In summary, according to the study’s data and our findings, we suggest, that adsorber change intervals should be individually evaluated. The decision could be based on the initial serum level of the substance(s) one seeks to adsorb; meaning the higher it initially is, the shorter the exchange interval should be, due to faster saturation. Ideally, measurement of serial clearance rates during course of a treatment could predict the time of adsorber saturation and indicate adsorber change. Overall desorption from extracorporeal adsorbers should be subject to further investigations.

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Bacterial lipopolysaccharide


Interleukin 8


Macrophage Inflammatory Protein-1 Alpha




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Members of the BonHanZA (Bonn-Hannover-Zurich-ARDS) study group are: Eva-Maria Kleinert1, Rolf Erlebach1, Rea Andermatt1, Daniel Andrea Hofmaenner1, Mattia Mueller1, Reto Schuepbach, Pedro David Wendel-Garcia1, Christoph Camille Ganter1, Klaus Stahl2, Tobias Welte2, Thorben Pape2, Ann-Kathrin Rath2, Bahar Nalbant2, Jannik Ruwisch2, Christian Bode3, Benjamin Seeliger3, Christian Putensen3, Konrad Peukert3, Andrea Sauer3, Lennart Wild3. 1University Hospital Zurich, Zurich, Switzerland. 2Hannover Medical School, Hannover, Germany. 3University Hospital Bonn, Bonn, Germany.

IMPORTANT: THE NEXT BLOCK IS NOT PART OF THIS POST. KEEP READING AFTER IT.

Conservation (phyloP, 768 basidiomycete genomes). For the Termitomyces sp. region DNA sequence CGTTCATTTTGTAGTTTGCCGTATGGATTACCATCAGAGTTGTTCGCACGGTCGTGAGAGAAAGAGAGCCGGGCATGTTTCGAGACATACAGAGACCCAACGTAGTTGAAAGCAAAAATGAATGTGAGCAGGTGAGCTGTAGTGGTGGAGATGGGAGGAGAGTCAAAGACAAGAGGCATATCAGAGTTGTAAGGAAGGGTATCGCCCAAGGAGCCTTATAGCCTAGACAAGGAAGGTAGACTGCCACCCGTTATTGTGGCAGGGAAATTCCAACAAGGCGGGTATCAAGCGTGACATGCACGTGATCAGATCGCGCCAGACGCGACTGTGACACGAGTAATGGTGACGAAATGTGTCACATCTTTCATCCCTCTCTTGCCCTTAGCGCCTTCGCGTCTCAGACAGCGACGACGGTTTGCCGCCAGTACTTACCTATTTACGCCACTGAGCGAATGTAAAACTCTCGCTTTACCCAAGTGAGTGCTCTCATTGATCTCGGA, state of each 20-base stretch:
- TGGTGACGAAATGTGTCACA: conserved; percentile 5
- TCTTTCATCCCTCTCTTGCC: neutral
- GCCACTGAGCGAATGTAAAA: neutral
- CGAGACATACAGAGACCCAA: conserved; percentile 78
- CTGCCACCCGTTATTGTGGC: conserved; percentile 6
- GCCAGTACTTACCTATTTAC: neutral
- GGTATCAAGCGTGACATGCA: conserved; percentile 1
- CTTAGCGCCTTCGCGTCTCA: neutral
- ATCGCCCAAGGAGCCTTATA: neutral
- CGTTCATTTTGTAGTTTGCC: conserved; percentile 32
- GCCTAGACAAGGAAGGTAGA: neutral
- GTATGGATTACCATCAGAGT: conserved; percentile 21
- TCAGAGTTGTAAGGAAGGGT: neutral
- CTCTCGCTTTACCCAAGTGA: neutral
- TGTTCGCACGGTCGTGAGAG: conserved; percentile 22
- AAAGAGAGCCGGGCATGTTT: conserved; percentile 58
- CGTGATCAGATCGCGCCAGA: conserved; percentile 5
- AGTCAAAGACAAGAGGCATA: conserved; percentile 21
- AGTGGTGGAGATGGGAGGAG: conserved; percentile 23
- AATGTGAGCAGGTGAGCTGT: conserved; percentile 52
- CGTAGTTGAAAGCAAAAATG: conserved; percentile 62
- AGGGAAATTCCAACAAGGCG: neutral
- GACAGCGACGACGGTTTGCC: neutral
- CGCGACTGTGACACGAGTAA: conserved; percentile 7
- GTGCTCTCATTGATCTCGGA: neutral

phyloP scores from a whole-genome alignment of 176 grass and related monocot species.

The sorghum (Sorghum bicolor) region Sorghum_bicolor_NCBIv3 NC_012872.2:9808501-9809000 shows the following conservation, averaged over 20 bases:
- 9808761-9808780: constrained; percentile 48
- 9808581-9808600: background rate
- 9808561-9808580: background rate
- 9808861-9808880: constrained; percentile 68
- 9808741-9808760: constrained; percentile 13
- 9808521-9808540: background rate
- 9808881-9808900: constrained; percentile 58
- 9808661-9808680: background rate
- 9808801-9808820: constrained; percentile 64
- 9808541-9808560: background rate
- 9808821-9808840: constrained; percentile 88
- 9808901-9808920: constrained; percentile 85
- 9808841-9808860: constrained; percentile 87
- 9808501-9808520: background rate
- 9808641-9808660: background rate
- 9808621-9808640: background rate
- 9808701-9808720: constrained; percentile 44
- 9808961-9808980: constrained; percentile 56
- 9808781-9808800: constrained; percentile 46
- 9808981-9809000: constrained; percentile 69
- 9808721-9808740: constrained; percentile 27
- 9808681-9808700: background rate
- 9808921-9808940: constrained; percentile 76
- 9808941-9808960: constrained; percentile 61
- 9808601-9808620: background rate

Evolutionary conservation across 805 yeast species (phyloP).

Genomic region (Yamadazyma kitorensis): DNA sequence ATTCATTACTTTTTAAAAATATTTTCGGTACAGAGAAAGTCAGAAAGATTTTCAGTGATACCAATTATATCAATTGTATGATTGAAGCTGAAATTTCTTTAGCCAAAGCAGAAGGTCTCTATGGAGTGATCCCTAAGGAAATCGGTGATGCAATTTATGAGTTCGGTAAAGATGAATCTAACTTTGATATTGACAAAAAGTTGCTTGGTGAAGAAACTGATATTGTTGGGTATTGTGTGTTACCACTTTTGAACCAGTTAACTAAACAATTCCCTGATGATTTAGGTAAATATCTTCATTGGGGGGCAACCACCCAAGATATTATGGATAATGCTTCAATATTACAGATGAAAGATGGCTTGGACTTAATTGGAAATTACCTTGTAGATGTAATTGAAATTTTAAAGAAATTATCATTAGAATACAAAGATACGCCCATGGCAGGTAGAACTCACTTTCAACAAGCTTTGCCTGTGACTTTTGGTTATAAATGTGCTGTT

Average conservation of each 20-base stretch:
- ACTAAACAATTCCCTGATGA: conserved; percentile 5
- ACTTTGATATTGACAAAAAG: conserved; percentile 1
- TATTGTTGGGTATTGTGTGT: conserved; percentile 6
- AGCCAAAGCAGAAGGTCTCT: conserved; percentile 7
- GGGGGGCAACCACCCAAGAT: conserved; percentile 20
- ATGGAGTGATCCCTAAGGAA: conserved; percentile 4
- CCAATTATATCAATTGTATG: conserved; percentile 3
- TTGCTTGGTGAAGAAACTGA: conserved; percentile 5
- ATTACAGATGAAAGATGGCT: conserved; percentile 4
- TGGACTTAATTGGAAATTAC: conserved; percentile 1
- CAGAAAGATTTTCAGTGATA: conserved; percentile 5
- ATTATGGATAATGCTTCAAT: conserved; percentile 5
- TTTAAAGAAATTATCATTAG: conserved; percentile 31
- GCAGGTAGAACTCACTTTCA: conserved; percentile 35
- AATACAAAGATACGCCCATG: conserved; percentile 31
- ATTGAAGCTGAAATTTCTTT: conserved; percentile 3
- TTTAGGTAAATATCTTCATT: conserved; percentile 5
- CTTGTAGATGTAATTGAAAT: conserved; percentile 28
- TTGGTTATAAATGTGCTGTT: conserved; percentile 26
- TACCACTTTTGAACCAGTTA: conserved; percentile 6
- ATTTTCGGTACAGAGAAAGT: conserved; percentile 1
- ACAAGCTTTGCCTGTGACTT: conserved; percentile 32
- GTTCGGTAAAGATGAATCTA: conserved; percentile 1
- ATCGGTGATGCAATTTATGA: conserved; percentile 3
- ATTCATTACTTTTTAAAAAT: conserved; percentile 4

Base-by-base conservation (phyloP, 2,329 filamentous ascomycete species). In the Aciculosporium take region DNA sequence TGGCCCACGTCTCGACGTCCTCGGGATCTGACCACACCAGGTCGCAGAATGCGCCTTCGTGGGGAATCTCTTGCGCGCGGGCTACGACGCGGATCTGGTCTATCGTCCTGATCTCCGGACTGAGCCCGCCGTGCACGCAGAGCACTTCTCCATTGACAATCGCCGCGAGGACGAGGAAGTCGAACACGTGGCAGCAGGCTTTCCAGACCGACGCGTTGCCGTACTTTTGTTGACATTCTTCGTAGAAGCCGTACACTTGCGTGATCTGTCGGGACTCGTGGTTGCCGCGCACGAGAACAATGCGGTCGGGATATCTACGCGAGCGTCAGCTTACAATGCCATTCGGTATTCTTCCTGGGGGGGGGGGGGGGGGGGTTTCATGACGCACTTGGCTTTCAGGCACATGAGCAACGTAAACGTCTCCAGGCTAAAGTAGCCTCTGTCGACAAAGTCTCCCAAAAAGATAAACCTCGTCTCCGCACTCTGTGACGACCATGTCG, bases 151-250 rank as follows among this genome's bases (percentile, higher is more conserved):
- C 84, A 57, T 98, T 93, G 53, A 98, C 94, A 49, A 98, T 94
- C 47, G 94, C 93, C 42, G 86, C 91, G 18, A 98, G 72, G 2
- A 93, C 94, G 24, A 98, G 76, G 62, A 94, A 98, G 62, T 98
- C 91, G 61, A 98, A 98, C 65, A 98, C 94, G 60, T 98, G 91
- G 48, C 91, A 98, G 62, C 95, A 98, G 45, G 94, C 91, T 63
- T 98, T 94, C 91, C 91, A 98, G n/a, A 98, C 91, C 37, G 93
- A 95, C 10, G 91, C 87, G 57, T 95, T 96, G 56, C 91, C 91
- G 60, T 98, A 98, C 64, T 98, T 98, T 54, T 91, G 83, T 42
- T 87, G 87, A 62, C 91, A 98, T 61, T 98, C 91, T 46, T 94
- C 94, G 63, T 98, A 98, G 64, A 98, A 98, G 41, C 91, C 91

The authors declare that they received no funding in any form related to this project.

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AB and SD are responsible for the conception and design of the work; AB acquired the data, which was analyzed by SD and AB. AB, RE, MM and SD made substantial contributions to the interpretation of data. AB, RE, MM and SD have drafted the work and substantially revised it. All authors have approved the submitted version and agreed both to be personally accountable for the author’s own contributions and to ensure that questions related to the accuracy or integrity of any part of the work, even ones in which the author was not personally involved, are appropriately investigated, resolved, and the resolution documented in the literature.

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Correspondence to Sascha David.

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Sascha David is supported by an unrestricted research Grant from Cytosorbents for a RCT to test CytoSorb in CRS (CYTORELEASE-Ex).

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Buhlmann, A., Erlebach, R., Müller, M. et al. The phenomenon of desorption: What are the best adsorber exchange intervals?. Crit Care 28, 178 (2024).